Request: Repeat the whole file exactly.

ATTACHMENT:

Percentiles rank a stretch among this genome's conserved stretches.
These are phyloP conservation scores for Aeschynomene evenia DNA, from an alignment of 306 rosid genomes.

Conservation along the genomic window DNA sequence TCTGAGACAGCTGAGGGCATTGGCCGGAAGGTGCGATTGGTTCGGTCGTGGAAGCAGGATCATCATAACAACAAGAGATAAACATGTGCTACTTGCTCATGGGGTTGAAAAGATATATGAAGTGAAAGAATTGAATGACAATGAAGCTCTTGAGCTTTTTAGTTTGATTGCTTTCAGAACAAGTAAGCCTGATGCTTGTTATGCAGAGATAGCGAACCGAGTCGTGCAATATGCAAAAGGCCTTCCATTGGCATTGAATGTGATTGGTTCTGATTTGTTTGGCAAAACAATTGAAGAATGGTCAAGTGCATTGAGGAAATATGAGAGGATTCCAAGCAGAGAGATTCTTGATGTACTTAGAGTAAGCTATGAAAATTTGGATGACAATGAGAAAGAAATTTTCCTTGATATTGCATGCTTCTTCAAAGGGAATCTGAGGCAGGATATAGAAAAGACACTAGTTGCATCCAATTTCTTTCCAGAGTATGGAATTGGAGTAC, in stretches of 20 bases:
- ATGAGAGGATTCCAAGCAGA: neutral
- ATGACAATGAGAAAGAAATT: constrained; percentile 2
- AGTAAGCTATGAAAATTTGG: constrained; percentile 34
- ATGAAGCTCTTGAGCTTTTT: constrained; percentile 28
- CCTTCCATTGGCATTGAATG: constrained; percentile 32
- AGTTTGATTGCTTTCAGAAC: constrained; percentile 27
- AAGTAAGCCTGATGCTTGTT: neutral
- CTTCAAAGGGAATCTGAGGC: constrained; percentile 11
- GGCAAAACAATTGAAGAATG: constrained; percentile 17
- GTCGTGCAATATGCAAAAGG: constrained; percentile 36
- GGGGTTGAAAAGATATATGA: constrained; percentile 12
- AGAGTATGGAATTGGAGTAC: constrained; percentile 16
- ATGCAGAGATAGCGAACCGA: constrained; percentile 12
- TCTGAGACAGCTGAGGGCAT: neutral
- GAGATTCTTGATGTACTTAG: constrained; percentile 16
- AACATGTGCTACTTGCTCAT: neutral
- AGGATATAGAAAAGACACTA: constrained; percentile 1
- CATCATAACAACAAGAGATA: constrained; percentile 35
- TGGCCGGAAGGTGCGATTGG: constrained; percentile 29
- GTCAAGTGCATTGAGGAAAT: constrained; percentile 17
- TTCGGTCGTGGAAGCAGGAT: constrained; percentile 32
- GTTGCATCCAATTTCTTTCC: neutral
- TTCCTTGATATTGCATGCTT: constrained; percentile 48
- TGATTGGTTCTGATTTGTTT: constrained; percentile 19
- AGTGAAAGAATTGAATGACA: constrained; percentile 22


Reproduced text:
Percentiles rank a stretch among this genome's conserved stretches.
These are phyloP conservation scores for Aeschynomene evenia DNA, from an alignment of 306 rosid genomes.

Conservation along the genomic window DNA sequence TCTGAGACAGCTGAGGGCATTGGCCGGAAGGTGCGATTGGTTCGGTCGTGGAAGCAGGATCATCATAACAACAAGAGATAAACATGTGCTACTTGCTCATGGGGTTGAAAAGATATATGAAGTGAAAGAATTGAATGACAATGAAGCTCTTGAGCTTTTTAGTTTGATTGCTTTCAGAACAAGTAAGCCTGATGCTTGTTATGCAGAGATAGCGAACCGAGTCGTGCAATATGCAAAAGGCCTTCCATTGGCATTGAATGTGATTGGTTCTGATTTGTTTGGCAAAACAATTGAAGAATGGTCAAGTGCATTGAGGAAATATGAGAGGATTCCAAGCAGAGAGATTCTTGATGTACTTAGAGTAAGCTATGAAAATTTGGATGACAATGAGAAAGAAATTTTCCTTGATATTGCATGCTTCTTCAAAGGGAATCTGAGGCAGGATATAGAAAAGACACTAGTTGCATCCAATTTCTTTCCAGAGTATGGAATTGGAGTAC, in stretches of 20 bases:
- ATGAGAGGATTCCAAGCAGA: neutral
- ATGACAATGAGAAAGAAATT: constrained; percentile 2
- AGTAAGCTATGAAAATTTGG: constrained; percentile 34
- ATGAAGCTCTTGAGCTTTTT: constrained; percentile 28
- CCTTCCATTGGCATTGAATG: constrained; percentile 32
- AGTTTGATTGCTTTCAGAAC: constrained; percentile 27
- AAGTAAGCCTGATGCTTGTT: neutral
- CTTCAAAGGGAATCTGAGGC: constrained; percentile 11
- GGCAAAACAATTGAAGAATG: constrained; percentile 17
- GTCGTGCAATATGCAAAAGG: constrained; percentile 36
- GGGGTTGAAAAGATATATGA: constrained; percentile 12
- AGAGTATGGAATTGGAGTAC: constrained; percentile 16
- ATGCAGAGATAGCGAACCGA: constrained; percentile 12
- TCTGAGACAGCTGAGGGCAT: neutral
- GAGATTCTTGATGTACTTAG: constrained; percentile 16
- AACATGTGCTACTTGCTCAT: neutral
- AGGATATAGAAAAGACACTA: constrained; percentile 1
- CATCATAACAACAAGAGATA: constrained; percentile 35
- TGGCCGGAAGGTGCGATTGG: constrained; percentile 29
- GTCAAGTGCATTGAGGAAAT: constrained; percentile 17
- TTCGGTCGTGGAAGCAGGAT: constrained; percentile 32
- GTTGCATCCAATTTCTTTCC: neutral
- TTCCTTGATATTGCATGCTT: constrained; percentile 48
- TGATTGGTTCTGATTTGTTT: constrained; percentile 19
- AGTGAAAGAATTGAATGACA: constrained; percentile 22